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Wednesday, November 23, 2011
You may not think of UC Santa Cruz as a three-piece suit kind of place.
But a formally dressed, resume-toting group of career minded students was part of the standing-room-only crowd at last week's Career Center event, which featured Sam Rosenberg (Cowell '93, math), a rising star at the Paris-based Societe Generale. Employing 130,000 people worldwide, the firm is the world's 9th largest bank and investment house.
Rosenberg, a managing director at Societe Generale (also known as SG) in their New York City office, talked about career and internship opportunities in the world of high finance. The event drew about 40 people to the Bay Tree Building on Friday.
While stories of an economic slump and unemployment continue to dominate headlines, Rosenberg insisted that highly motivated and well-prepared students with complex mathematical modeling skills, in areas ranging from physics to computer science, economics and astronomy, could have a bright future in the finance world.
"We're taking people fresh out of school," said Rosenberg, who mentioned that he started working for SG when he was a recent UCSC graduate nearly two decades ago. He's been there ever since.
He also let the students know what the company wants from its newest hires: "What we are looking for, first and foremost, is honesty and integrity," Rosenberg said. "As a bank, what you really have to offer to your client is trust. They want to know their money is safe, and that information about their money is not disseminated inappropriately."
Other major considerations are adaptability and innovative thinking, Rosenberg said. "It is important to be nimble." He emphasized that UCSC students have these and other special qualities that would be welcomed at Societe Generale.
The audience was not about to let the speaker leave at noon, when the presentation was scheduled to end.
Instead they peppered him with so many questions that he ended up lingering for more than half an hour over the time limit. Even then, the students—including several on the verge of getting their graduate degrees in applied economics and finance—were not quite finished with him.
The moment Rosenberg finished his talk, a line of young, formally dressed audience members began to form. Soon it stretched from the podium and almost out the door. Everyone in that line had a business card and a CV at the ready.
While Rosenberg acknowledged the turmoil and recent constrictions in the financial industry worldwide, he said that the company is bringing in young new hires steadily to ensure that there will be no "generation gap" in employees several years from now.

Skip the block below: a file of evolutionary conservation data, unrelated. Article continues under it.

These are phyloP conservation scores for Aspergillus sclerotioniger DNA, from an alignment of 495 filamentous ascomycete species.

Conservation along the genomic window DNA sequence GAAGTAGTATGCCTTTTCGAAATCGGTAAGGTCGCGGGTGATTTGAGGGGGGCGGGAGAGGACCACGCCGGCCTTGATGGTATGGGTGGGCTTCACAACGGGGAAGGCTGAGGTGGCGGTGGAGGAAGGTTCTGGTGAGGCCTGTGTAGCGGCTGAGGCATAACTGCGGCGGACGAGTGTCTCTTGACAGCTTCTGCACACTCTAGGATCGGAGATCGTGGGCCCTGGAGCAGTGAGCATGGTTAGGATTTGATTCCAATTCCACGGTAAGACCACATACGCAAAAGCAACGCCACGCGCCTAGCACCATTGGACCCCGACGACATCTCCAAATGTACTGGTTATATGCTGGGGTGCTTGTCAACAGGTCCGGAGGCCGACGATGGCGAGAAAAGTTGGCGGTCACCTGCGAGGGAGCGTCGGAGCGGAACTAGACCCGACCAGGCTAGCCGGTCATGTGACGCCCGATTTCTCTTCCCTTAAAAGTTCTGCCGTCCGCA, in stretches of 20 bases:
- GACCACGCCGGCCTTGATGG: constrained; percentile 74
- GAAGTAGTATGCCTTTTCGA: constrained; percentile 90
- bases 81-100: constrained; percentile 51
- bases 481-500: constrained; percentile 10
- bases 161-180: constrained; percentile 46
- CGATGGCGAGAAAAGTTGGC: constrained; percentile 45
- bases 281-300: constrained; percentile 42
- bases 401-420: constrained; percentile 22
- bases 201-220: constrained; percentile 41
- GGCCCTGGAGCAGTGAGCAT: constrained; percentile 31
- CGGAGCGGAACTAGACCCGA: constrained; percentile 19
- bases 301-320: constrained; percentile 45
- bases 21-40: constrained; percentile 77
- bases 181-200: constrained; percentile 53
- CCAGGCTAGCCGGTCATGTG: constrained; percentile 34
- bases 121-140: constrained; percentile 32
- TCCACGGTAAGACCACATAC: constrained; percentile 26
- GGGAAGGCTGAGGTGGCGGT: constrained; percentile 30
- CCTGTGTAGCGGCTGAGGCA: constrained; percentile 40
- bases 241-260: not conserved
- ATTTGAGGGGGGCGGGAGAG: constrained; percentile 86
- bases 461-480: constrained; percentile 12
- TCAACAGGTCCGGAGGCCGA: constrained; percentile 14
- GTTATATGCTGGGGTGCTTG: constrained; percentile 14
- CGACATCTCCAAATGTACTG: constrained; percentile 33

Answering a student who wondered if Ivy League grads had a leg-up at the company, Rosenberg said that UCSC had its own distinct advantages. "It's known for astronomy, math, physics, marine science—areas that are valuable to the company but not traditional to many Ivy League schools."
Clearly, Rosenberg has been following his own advice. He was born in France and has dual French and American citizenships. He came to UCSC in part because his father, Harold, was a visiting math professor there at the time.
Rosenberg said UCSC gave him a well-rounded education that went beyond just hard-sciences subjects. Besides, after graduating, he found himself in the same prestigious SG internship program as former high school classmates who braved years of "horrible engineering school experiences back in France. Aside from that, "I had a better time, too.''
He started out as a financial engineer, then switched to sales. Now he's a global department manager.
On October 24, Rosenberg hosted a luncheon in the New York City office with Societe Generale leadership, Chancellor Blumenthal and UCSC Director of Leadership Giving Steve Weldon. In a far-ranging discussion, Societe Generale leadership agreed to add UCSC to its short list of top schools from which it recruits.
Weldon said opening these special opportunities to UCSC students and then coming out to personally present to them present was Rosenberg's idea hatched in their first meeting in New York a year ago.
He also called the presentation historic.
"It is the first time we've had a high-finance career presentation on campus," Weldon said.